The Pentagon has ceased deliveries of F-35 Joint Strike Fighters (JSF) bound for Turkey and associated activities as Ankara continues to pursue the Russian-made S-400 weapon system, the department confirmed April 1.
“Until they forgo delivery of the S-400, the United States has suspended deliveries and activities associated with the stand-up of Turkey’s F-35 operational capability,” said Acting Chief Pentagon Spokesperson Charles E. Summers Jr. in a statement Monday.
Reuters first reported today that the Defense Department had begun to halt F-35 equipment deliveries to Turkey.
“The United States has been clear that Turkey’s acquisition of the S-400 is unacceptable,” Summers said in the statement. “Therefore, the DoD has initiated steps necessary to ensure prudent program planning and resiliency of the F-35 supply chain. Secondary sources of supply for Turkish-produced parts are now in development.”
Summers added: “We very much regret the current situation facing our F-35 partnership with Turkey, and the DoD is taking prudent steps to protect the shared investments made in our critical technology. … Should Turkey procure the S-400, their continued participation in the F-35 program is at risk.”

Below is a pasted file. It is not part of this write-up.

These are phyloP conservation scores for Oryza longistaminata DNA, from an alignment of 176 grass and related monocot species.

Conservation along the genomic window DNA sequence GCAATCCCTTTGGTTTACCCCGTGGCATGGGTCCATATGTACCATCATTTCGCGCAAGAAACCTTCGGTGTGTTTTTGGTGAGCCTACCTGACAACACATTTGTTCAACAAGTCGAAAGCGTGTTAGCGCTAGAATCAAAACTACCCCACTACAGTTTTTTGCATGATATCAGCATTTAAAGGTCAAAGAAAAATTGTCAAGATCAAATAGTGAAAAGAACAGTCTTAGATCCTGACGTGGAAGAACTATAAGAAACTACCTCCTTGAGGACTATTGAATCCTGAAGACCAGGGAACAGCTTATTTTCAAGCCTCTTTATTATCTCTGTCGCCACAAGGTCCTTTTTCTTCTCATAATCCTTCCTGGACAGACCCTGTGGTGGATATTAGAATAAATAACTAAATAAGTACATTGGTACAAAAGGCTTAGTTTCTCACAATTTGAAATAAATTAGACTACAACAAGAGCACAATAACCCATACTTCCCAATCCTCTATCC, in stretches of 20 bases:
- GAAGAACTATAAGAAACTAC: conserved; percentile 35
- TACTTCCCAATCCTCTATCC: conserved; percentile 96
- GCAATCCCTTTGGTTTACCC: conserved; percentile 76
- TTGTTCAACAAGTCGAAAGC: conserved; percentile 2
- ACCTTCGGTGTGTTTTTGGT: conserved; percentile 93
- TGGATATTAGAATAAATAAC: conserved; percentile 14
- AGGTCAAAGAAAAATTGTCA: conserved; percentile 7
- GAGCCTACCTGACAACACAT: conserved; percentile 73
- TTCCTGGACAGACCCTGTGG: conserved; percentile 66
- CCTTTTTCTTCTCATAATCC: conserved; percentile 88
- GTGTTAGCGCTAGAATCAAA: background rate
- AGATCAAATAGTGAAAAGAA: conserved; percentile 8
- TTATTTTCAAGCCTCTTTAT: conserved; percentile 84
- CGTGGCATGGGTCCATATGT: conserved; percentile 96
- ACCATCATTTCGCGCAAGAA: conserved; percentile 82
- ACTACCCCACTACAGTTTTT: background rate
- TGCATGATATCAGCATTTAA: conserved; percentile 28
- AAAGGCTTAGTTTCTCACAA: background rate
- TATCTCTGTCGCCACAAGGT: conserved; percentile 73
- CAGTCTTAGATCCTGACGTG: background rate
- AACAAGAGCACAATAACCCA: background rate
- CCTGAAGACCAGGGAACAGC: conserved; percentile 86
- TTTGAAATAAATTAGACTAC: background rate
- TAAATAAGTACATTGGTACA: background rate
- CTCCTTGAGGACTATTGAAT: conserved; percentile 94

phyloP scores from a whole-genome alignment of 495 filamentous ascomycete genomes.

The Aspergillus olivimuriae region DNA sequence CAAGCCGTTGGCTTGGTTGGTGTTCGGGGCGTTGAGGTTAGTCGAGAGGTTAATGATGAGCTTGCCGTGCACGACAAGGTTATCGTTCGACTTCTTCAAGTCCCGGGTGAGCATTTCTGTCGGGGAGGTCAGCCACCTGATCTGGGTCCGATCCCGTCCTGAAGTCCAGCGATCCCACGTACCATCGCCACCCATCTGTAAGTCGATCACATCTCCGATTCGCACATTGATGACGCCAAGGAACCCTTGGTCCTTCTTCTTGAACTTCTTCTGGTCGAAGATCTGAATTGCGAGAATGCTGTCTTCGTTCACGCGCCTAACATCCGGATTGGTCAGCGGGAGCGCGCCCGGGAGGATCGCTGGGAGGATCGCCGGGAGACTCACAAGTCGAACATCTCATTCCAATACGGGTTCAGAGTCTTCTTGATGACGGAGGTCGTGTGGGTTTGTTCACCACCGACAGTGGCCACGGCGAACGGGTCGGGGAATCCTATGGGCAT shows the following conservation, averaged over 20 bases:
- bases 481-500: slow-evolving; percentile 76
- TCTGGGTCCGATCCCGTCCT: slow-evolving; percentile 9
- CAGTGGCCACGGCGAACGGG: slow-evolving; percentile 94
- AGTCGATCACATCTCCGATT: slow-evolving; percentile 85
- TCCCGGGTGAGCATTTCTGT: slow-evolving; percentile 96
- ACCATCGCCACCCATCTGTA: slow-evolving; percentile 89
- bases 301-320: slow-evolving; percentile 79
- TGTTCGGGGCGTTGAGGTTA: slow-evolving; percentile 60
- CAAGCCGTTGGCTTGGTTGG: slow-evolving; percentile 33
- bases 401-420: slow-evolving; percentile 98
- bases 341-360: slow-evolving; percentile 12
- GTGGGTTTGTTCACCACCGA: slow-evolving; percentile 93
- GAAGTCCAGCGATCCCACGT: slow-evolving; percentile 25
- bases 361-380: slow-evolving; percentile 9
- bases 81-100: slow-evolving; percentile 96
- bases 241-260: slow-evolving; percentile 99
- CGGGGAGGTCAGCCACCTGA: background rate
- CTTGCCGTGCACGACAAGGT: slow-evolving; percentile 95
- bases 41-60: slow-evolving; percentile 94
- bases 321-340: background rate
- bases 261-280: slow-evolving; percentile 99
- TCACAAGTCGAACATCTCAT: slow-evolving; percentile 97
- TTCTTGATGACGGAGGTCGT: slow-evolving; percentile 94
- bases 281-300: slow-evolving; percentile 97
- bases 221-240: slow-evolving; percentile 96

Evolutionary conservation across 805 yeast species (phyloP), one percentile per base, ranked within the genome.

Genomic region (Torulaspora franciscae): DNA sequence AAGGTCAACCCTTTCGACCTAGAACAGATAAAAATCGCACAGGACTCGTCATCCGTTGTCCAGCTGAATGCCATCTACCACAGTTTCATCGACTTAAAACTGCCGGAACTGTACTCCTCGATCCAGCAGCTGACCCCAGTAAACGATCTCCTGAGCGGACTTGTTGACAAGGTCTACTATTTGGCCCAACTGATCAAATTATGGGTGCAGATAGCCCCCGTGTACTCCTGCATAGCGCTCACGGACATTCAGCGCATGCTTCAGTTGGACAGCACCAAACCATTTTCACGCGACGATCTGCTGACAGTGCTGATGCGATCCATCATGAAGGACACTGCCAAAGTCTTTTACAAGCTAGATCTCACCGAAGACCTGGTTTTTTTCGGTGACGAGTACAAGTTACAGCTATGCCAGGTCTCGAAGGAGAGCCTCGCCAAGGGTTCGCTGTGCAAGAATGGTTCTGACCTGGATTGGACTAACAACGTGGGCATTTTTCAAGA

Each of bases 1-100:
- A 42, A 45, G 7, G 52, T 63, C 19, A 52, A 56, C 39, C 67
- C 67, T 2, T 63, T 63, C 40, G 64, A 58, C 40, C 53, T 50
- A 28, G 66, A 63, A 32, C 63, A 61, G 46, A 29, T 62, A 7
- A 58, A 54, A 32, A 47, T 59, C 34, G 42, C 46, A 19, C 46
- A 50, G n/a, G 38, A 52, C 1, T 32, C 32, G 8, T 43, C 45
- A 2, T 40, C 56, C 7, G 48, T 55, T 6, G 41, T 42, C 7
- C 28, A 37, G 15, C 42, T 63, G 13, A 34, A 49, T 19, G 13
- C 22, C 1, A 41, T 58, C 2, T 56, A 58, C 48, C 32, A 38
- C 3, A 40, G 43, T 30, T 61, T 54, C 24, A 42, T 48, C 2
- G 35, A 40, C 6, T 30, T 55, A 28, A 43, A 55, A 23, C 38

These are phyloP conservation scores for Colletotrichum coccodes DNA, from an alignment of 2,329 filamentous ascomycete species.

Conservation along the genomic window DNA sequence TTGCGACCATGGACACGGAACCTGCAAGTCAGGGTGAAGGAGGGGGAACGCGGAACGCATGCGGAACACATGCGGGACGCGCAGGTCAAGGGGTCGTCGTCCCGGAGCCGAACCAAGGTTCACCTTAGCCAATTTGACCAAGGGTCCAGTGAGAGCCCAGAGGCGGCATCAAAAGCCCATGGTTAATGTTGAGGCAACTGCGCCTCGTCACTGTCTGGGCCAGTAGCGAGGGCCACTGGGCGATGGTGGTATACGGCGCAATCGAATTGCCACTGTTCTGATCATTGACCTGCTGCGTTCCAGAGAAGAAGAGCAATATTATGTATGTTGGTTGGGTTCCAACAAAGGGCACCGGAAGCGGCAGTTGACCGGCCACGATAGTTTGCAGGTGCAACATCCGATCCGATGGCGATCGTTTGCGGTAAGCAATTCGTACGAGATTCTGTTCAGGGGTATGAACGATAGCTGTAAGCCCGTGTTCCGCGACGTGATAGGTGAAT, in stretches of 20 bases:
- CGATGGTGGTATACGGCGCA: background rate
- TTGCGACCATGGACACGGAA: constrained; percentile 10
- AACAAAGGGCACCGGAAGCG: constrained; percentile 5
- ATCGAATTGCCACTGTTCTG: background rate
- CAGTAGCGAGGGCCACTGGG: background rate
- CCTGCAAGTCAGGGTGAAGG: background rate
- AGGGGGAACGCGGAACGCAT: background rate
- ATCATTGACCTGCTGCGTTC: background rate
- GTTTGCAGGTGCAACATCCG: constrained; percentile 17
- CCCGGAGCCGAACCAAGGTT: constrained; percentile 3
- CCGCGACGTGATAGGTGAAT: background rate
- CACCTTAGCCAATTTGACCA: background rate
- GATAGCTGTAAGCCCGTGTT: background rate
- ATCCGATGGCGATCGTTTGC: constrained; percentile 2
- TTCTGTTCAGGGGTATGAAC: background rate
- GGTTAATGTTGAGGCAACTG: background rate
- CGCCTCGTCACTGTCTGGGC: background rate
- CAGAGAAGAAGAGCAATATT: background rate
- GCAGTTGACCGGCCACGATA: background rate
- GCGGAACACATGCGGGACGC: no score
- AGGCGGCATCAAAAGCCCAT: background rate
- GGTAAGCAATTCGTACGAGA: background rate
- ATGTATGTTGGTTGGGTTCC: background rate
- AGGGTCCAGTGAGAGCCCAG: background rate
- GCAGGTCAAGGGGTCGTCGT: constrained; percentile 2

DoD officials and lawmakers on Capitol Hill have long expressed concerns about Turkey – a NATO member state who has committed to the F-35 and is an industry contributor to the system’s production – desiring to procure the S-400 anti-aircraft weapon system and the potential impact of a Russian-made system on the Joint Strike Fighter.
A bipartisan group of lawmakers introduced the “Protecting NATO Skies Act of 2019” bill March 28, which would prohibit the foreign military sale of F-35s to Turkey as long as it commits to the S-400 (Defense Daily, March 28).
One of the bill’s co-sponsors, Sen. Jeanne Shaheen (D-N.H.) said in a statement Monday that the department’s decision to halt deliveries of F-35 aircraft and equipment “is an important step forward, but doesn’t go far enough.”
“I’ll continue to call on the administration to prevent the delivery of the F-35 aircraft until Turkey abandons its plans to obtain the Russian defense system,” she added. “Senate Republican leadership should allow a vote on my bipartisan bill with Senators Lankford, Tillis and Van Hollen that would do just this and give the administration the tools it needs to safeguard our national security.” Shaheen is a member of the Senate Armed Services Committee and the Senate Foreign Relations Committee.
The Russian-based news outlet TASS reported March 29 that Turkish Foreign Minister Mevlut Cavusoglu confirmed the S-400 contract with Moscow is moving ahead, despite the proposed bill on Capitol Hill.